As Hurricane Florence bears down on the east coast, many cities are effectively shut down and evacuating. But before Florence made landfall, another storm was brewing.
The coastal town of Leland, NC, issued a series of emergency orders earlier this week which banned “transportation or possession” of any weapon while off one’s own premises. This effectively suspended the rights of all state citizens to carry a gun or knife on their person for the duration of Hurricane Florence.
Backlash was swift.
The next day, a law firm retained by the Firearms Policy Coalition sent a scathing demand letter
to the Leland mayor and city council, urging them to avoid legal action by dropping the weapon ban. It cited numerous problems with the order, not the least of which was that it had no right to exist:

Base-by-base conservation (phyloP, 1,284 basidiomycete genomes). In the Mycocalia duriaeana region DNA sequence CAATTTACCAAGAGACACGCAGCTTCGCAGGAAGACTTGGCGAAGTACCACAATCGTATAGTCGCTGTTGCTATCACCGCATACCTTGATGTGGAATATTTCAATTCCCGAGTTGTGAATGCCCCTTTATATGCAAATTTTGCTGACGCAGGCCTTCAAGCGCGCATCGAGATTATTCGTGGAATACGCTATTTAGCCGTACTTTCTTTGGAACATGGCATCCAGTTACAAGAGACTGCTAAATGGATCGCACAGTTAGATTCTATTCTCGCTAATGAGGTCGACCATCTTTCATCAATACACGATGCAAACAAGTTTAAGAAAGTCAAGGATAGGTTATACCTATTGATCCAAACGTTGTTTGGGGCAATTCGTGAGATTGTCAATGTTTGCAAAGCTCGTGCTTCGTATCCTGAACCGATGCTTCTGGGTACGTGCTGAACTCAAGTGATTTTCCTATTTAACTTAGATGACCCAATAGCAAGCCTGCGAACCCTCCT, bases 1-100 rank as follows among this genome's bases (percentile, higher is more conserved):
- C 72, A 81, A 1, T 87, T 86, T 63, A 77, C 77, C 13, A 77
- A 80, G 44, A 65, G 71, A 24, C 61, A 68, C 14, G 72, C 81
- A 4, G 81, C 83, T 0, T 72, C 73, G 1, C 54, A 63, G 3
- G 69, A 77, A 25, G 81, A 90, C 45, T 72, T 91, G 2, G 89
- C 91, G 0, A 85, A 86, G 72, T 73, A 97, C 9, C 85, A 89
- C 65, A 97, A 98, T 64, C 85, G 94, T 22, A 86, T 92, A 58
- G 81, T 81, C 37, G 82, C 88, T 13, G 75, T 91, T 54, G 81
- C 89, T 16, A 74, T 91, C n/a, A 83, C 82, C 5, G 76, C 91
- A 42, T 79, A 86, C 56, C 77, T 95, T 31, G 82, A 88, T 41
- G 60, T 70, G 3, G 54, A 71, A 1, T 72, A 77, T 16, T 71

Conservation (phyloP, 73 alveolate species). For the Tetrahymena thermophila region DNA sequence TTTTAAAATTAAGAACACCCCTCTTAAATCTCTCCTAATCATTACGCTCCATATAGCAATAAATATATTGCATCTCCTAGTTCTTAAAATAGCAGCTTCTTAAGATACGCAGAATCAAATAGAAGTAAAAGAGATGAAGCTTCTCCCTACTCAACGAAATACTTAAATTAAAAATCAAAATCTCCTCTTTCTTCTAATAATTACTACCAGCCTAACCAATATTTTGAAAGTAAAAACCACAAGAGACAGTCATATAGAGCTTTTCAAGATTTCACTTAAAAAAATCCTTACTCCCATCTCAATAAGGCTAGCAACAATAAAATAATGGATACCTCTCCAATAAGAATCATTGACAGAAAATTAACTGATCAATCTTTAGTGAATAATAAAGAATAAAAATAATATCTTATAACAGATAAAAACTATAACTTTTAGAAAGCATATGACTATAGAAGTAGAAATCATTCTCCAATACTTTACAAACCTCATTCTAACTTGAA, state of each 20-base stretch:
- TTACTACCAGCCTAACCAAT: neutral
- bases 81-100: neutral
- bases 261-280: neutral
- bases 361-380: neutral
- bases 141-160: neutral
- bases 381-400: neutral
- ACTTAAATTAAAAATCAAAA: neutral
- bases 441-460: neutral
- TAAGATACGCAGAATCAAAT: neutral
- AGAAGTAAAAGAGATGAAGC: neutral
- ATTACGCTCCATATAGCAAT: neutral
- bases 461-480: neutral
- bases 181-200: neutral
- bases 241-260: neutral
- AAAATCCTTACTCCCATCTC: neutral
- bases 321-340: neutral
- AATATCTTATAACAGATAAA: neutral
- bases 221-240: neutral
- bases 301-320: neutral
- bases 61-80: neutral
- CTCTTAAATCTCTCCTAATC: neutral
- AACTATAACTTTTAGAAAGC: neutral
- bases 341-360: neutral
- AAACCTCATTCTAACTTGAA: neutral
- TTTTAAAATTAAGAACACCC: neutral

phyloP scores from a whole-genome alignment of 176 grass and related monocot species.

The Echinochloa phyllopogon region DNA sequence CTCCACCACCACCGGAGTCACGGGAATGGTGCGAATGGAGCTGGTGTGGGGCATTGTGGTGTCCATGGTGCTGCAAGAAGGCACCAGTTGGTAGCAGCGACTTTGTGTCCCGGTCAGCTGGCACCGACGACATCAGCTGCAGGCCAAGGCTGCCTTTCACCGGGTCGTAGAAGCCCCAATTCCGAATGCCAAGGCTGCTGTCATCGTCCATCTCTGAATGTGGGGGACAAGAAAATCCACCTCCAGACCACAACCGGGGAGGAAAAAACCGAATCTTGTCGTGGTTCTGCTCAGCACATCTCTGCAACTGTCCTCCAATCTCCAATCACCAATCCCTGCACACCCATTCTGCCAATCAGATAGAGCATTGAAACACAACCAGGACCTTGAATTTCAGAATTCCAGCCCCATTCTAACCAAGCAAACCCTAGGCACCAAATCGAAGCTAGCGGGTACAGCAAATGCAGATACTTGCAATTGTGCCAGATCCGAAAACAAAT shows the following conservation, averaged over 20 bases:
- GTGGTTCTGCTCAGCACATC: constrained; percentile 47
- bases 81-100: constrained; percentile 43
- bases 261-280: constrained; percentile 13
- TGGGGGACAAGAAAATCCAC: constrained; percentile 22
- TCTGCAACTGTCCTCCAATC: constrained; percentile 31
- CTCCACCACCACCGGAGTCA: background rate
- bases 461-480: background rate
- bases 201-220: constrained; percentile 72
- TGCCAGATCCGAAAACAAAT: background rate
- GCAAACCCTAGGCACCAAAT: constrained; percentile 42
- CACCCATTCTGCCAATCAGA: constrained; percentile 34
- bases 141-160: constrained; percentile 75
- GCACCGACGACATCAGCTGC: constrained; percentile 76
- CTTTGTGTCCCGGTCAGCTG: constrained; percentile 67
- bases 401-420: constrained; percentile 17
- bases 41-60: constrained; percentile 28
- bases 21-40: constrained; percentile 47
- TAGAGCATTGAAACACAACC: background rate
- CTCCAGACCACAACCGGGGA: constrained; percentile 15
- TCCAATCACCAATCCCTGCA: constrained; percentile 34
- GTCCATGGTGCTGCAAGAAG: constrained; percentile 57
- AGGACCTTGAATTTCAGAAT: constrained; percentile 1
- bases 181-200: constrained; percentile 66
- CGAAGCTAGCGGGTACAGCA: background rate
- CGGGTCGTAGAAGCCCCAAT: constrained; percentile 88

This “State of Emergency Notice” cites “N.C.G.S. Section 166” as the authority for the prohibitory declaration. However, “Section” 166 does not exist and never did. Chapter 166 did at exist one time, but that was repealed in 1977.
Furthermore, the Chapter of legal code that the town attempted to cite specifically notes that the power to restrict possession and sale of weapons in emergencies “does not authorize prohibitions or restrictions on lawfully possessed firearms or ammunition.” The North Carolina Supreme Court had already heard a similar case in 2012, and ruled that possession of legal guns could not be restricted in times of emergency.
After the legal threats and considerable social media pushback, Leland has rescinded the order, just before Florence hits the coast.